“At this point, being popular, being beautiful is simply no longer enough. We now live in a world where we have global leaders who have no respect for institutional authority,” said Alindogan who surmised that being a woman meant living a life of use and service to others.

“I don’t apologize for defining womanhood.” 

Heart Diño’s story of coming out to herself and her family, and eventually transitioning into a woman is not a yellow brick road.

“Most girls, when they are born, they get to wear pink, they get to wear dresses, they get to wear barbies and polly pockets but not me. When I was born, I had to wear blue. I had to wear polos and shorts. I had to play with GI Joe’s instead of Barbies but ever since, I’ve known who I really am.” 

She shared how Darna was her childhood hero–not because of her beauty, but because of her courage to live two lives. That resonated well with her as a kid who had to live a life that her family expected of her and a life that she wanted for herself. 

“Over time, I asked myself, ‘Why can’t I be who I am? Why do I hide like a thief in the night?’”

It was during high school that a teacher outed her to her mom. This did not make Mrs. Diño angry, but made her worry about Heart’s future and how the world would treat her. 

When she entered UP, she had the chance to rediscover herself through UP Babaylan, the organization who supported her to run as councilor for the University Student Council. To champion gender equality, she was further convinced to run as chairperson. Diño owed it to UP Babaylan to run because the mere act sent a message that transgender people are capable of leading.

“We should not be limited by our sexuality,” stressed Diño.

“I don’t apologize for my illness.”  

Some might remember Tiffany Uy from her graduation essay she posted on Facebook, her name made the rounds on social media when she graduated cum laude from the University of the Philippines (UP). It was that action that made her realize how inspiring sharing her vulnerabilities could be.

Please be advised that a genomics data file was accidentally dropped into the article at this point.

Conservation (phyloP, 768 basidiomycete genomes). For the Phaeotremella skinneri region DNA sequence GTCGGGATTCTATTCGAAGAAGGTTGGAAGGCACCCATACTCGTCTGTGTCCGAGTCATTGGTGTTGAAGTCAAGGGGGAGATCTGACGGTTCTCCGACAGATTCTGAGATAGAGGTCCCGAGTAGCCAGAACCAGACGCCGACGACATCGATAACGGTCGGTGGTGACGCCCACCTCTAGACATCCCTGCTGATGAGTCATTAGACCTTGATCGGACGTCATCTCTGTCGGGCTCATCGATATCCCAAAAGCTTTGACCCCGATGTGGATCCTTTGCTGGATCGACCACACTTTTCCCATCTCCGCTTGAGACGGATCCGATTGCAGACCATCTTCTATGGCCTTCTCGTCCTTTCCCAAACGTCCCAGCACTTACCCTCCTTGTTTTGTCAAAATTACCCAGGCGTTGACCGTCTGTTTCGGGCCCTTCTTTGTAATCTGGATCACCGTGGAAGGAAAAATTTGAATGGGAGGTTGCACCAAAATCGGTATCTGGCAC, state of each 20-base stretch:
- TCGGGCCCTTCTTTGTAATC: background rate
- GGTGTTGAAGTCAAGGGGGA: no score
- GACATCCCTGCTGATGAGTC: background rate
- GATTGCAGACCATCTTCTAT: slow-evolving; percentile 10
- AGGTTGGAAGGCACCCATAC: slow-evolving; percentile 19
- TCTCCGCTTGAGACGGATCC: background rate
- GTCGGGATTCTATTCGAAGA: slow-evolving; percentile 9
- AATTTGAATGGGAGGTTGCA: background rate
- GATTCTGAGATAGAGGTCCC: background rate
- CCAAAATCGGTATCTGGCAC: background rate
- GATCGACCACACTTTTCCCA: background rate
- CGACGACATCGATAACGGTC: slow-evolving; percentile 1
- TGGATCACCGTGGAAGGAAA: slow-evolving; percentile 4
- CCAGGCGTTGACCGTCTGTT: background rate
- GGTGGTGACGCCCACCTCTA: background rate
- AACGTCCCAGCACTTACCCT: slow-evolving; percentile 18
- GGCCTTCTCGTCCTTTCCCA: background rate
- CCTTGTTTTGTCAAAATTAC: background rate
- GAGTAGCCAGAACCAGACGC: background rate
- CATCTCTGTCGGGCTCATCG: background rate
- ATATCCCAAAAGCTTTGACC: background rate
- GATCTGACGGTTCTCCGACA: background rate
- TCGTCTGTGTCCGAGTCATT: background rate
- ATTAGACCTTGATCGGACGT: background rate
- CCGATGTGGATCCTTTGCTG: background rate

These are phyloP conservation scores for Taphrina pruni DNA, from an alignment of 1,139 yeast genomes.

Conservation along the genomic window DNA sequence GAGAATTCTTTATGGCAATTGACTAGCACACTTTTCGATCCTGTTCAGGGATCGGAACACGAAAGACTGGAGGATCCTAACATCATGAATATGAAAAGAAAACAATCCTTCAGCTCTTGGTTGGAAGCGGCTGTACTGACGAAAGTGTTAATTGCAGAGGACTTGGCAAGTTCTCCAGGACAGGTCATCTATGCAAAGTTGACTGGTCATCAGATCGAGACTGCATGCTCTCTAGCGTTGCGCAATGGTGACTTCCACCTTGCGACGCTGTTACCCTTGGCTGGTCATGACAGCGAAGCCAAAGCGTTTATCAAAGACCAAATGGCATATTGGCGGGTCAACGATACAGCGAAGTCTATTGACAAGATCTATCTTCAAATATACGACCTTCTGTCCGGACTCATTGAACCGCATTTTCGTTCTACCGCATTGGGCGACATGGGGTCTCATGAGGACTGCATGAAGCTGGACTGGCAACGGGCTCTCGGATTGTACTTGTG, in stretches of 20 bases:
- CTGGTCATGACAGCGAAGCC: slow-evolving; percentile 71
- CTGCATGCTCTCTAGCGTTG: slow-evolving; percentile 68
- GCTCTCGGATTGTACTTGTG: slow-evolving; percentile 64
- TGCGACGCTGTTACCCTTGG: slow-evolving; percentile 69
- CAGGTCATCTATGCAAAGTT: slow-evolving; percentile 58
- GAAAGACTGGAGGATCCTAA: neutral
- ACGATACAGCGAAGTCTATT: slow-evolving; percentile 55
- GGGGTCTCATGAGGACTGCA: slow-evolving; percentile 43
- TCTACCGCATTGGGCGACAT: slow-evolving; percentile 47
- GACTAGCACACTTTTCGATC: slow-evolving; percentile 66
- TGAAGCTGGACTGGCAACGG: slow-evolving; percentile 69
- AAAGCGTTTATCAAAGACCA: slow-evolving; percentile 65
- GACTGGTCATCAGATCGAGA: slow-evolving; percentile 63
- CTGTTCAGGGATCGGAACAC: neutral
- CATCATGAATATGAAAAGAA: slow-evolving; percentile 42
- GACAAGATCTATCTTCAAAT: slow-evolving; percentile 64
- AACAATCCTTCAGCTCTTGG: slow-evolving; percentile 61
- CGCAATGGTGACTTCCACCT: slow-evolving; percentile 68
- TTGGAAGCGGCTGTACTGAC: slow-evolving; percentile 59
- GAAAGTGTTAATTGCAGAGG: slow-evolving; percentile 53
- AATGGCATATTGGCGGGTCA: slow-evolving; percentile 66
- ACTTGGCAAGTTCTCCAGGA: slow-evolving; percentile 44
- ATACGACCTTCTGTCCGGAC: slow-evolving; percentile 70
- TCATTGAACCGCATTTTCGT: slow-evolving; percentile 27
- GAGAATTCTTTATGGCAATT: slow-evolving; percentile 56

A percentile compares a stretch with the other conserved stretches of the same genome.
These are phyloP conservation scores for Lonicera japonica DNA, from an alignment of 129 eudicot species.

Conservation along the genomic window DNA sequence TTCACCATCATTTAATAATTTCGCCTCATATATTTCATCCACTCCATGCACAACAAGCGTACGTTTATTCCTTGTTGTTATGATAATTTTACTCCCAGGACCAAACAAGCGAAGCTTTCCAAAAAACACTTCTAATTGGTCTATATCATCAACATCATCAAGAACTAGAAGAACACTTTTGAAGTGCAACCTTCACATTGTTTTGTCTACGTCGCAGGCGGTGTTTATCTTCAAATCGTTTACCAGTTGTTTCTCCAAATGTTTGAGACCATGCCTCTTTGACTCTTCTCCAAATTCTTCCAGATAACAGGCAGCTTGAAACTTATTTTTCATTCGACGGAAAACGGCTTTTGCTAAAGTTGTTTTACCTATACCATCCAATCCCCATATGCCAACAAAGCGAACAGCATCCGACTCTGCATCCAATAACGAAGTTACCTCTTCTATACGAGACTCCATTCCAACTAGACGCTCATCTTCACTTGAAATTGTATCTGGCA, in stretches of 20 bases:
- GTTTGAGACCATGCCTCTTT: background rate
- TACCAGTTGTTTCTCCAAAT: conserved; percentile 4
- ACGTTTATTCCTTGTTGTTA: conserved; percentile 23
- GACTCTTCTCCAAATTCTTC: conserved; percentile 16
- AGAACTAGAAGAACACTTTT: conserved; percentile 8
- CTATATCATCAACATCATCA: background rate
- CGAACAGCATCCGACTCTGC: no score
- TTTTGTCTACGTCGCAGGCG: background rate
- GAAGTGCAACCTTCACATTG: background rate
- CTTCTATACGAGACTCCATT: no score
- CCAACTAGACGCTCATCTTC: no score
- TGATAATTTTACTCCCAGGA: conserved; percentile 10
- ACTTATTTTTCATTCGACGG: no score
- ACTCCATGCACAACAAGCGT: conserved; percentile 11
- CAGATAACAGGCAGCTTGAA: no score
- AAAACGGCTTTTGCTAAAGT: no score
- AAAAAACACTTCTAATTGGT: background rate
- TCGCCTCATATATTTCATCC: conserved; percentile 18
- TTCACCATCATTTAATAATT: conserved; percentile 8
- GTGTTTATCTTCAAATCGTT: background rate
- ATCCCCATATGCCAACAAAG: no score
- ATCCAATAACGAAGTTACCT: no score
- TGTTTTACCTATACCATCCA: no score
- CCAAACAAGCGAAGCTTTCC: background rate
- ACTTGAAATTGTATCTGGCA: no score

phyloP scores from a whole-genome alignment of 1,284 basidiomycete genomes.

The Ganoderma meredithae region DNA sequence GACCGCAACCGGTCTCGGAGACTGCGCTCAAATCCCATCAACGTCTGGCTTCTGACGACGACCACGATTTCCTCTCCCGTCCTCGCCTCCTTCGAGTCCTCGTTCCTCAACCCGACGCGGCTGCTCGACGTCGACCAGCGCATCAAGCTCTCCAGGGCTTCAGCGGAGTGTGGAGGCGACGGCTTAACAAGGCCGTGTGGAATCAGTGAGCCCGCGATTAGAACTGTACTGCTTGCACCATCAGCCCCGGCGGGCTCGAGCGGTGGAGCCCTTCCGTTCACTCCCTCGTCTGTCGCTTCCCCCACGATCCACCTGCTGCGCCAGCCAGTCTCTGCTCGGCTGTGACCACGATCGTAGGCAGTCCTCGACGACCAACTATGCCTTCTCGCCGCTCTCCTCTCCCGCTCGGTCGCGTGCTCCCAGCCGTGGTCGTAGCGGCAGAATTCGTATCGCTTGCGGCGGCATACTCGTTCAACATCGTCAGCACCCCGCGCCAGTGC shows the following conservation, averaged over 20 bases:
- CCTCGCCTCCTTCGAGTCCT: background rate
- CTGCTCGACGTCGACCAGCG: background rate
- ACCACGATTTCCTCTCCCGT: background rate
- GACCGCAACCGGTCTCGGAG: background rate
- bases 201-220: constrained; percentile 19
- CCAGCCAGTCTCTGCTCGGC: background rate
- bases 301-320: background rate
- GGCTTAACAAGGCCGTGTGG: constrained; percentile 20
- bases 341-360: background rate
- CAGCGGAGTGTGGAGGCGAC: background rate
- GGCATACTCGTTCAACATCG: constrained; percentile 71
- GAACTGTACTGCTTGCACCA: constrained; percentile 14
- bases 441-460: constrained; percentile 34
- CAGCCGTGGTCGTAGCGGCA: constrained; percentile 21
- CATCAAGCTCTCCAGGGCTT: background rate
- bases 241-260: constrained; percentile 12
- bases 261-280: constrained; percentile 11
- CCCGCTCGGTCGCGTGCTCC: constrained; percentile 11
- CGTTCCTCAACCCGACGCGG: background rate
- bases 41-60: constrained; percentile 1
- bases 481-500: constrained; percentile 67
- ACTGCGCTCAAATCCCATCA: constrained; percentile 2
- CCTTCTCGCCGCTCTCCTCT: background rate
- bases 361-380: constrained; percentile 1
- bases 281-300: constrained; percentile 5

She called back to memory how she felt invincible before her body betrayed her with the auto-immune disease, lupus. 

“You have to mess up this girl’s body and make her go crazy, and that’s what it did,” said Uy on how lupus got her confined multiple times and weakened her to the point that she could barely walk.  

“It’s a sickness that looks okay but basically inside, there are so many struggles that people are not aware of and that’s why we have to use this platform to be able to spread awareness,” she added.

Recently, she completed the Spartan Race 2019, a feat that made her reignite the passion she had for the things she wants to do in life. 

“Having this sickness, it taught me that loving myself is really a process of understanding and a process of accepting my flaws,” wrapped up Uy.

Centering on the theme Living with no Apologies, the four Filipinas are at the center of Levi’s #IShapeMyWorld campaign. To join the conversation, use the hashtag #IShapeMyWorld to share your story of overcoming obstacles and changing other people’s perceptions of what you can and cannot do. Tell the story of how you broke through the limits that other people set. Tag Levi’s on Facebook and on Instagram (@Levis_PH).